Notes: This scene does not really need any notes but an explanation, the character do not really speak a language but rather just gibberish (Like the Sims language), most of the story will be told through text.

7. The film ends with the stuntman throwing his shot canister out the window and going to sleep with a smile on his face.

Notes: As he throws the canister out the window there will be a slight light in the sky, rather than just rain. Either that or some neon light will come on saying ‘End’ out of the window.

Adobe Audition: Space Age Forest 27/01/2016


video
This is anther test in adobe audition, this time I went for a very forest themed sound, but add a little space age vibe to it as well, I personally really like it but the animal noise does sound a little out of whack at times.

The image is not mine but was created by 343 Industries.

Monday, 25 January 2016

Maya Tutorial: Squash and Stretch 25/01/2016

Bouncing Toadstool Animation GIF
video

This my animation for the Squash and Stretch animation tutorial, I didn't go along with the tutorials final animation though, I decided it needed a little more 'Bounciness' to the animation and it came out really nice!

Friday, 22 January 2016

'Psycho 1960' Mama Mia 22/01/2016

Figure 1: 'Psycho 1960' Poster
This film review will focus on the film 'Psycho 1960', the film was not known for its animation or graphical fidelity but its incredible writing and manipulative story that really immerses you into the film. This film is one of, if not the most iconic horror films of all time, bringing us clichés such as the iconic horror music where Marion Crane (Janet Leigh) is murdered by the Psycho (Psycho Shower Music). The film was made in 1960, was directed Alfred Hitchcock, the screenplay was done by Joseph Stefano and the music was done by Bernard Herrman. This film is a know legend in the film industry, if there was any film to go to for inspiration for every single horror film ever made it would be this one. "What makes "Psycho" immortal, when so many films are already half-forgotten as we leave the theater, is that it connects directly with our fears: Our fears that we might impulsively commit a crime, our fears of the police, our fears of becoming the victim of a madman, and of course our fears of disappointing our mothers." (R Ebert. 1998)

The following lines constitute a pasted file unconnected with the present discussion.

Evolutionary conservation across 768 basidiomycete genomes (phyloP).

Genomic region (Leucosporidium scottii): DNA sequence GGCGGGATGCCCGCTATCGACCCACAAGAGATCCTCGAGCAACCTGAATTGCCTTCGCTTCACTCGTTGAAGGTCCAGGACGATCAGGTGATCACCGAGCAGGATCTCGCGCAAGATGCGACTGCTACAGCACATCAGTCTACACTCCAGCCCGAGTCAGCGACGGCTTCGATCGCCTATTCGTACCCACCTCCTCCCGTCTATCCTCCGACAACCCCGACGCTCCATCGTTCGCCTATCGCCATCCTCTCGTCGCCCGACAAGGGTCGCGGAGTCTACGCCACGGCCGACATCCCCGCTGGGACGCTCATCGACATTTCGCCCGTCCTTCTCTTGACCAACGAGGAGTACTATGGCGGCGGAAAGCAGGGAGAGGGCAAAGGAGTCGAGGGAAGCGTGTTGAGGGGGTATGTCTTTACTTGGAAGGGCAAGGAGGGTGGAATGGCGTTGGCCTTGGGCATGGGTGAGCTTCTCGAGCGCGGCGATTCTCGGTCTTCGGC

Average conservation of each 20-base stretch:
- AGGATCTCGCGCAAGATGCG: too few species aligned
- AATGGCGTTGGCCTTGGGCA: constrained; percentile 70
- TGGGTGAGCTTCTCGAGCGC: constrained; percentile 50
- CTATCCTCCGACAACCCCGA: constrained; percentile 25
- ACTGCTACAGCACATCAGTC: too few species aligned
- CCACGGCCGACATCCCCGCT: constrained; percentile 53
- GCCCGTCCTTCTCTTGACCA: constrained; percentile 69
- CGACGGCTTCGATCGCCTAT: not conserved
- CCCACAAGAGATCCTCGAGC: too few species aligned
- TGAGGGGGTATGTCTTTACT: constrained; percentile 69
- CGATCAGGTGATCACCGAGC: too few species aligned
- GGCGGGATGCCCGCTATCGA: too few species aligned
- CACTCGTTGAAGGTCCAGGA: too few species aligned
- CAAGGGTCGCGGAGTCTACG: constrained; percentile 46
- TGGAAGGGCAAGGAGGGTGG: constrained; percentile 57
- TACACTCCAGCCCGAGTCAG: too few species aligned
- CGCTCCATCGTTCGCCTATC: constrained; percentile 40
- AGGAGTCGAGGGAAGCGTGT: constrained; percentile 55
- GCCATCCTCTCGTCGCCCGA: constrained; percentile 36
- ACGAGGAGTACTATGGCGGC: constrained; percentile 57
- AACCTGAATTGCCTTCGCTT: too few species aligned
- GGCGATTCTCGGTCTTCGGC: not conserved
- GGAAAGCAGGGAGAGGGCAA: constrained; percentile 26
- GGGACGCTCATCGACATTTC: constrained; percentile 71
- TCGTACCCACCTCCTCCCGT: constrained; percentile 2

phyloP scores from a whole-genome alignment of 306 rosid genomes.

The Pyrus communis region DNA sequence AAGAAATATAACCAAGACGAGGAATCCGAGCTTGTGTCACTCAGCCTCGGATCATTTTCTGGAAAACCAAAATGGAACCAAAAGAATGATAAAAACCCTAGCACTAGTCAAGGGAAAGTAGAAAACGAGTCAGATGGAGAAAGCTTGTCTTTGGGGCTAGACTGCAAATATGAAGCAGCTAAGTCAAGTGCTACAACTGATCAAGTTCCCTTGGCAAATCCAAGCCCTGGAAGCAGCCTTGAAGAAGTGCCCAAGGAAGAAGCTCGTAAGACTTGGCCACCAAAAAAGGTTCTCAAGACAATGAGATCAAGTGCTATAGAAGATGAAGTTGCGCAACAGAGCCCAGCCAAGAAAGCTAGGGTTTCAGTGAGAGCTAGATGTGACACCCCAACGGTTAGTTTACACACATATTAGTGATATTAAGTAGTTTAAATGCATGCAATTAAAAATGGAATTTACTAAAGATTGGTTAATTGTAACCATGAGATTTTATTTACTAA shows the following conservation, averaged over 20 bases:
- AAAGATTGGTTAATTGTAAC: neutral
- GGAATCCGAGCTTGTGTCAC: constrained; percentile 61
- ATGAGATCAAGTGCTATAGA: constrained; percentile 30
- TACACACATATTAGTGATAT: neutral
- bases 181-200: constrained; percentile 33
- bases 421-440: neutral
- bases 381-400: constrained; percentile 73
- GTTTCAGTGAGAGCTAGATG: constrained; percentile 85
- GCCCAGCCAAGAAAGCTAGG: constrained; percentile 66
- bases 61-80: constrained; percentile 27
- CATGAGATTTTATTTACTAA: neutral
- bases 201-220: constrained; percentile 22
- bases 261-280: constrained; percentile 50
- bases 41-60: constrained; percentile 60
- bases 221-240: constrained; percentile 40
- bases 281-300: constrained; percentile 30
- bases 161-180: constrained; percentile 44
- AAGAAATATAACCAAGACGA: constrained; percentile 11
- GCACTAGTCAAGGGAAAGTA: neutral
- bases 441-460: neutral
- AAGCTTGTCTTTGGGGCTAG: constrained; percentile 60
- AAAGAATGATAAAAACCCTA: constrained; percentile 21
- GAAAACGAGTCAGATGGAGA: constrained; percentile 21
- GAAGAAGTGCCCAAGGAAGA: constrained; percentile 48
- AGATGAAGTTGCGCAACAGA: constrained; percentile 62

Figure 2: Marion Crane Driving
What Psycho does really well in its situation is essentially mislead us intentionally right from the beginning, from the start we are mislead just by the camera positioning. The story starts off with our supposed main character Marion Crane (Janet Leigh) stealing $40,000 (Forty Thousand Dollars) from her workplace after being asked to put $40,000 in a bank by her boss. Without any dialogue even being said we can clearly tell what the character is thinking, the camera darts between her, a suitcase and the envelope with the money. We also look at her face when she is looking at the envelope and we can not only see great fear in her but also a colossal amount of adrenaline, she had the opportunity to take $40,000 for herself and no-one was going to stop her, she figured why not take the risk as the reward is exceptionally high. From there more references are made to make the viewer believe the film is about a girl on the run with tensions running very high, her being approached by a police officer, the car dealer saying "First one of the day causes the most trouble." and the most significant one, her running into her boss as she leaves the city. So already we have this story being set up, we can get the whole picture in our heads right up until the point where she pulls over into the motel. This is the scene before she meets her gruesome demise, she is offered by the owner of the motel Norman Bates (Anthony Perkins) to have a meal with him. She then leaves after the meal and only about 5 minutes later she is violently stabbed to death by our 'Psycho'. Even after she has been killed and is being hidden, we are still wondering, but wait, what about the money? and then it gets dumped in a swamp only for us to either question what the hell just happened or realise that whole starting sequence with the money was nothing merely than a cleverly used diversion from what the film is about. Its in the name, its about a Psycho, not a woman who goes on the run with $40,000 dollars.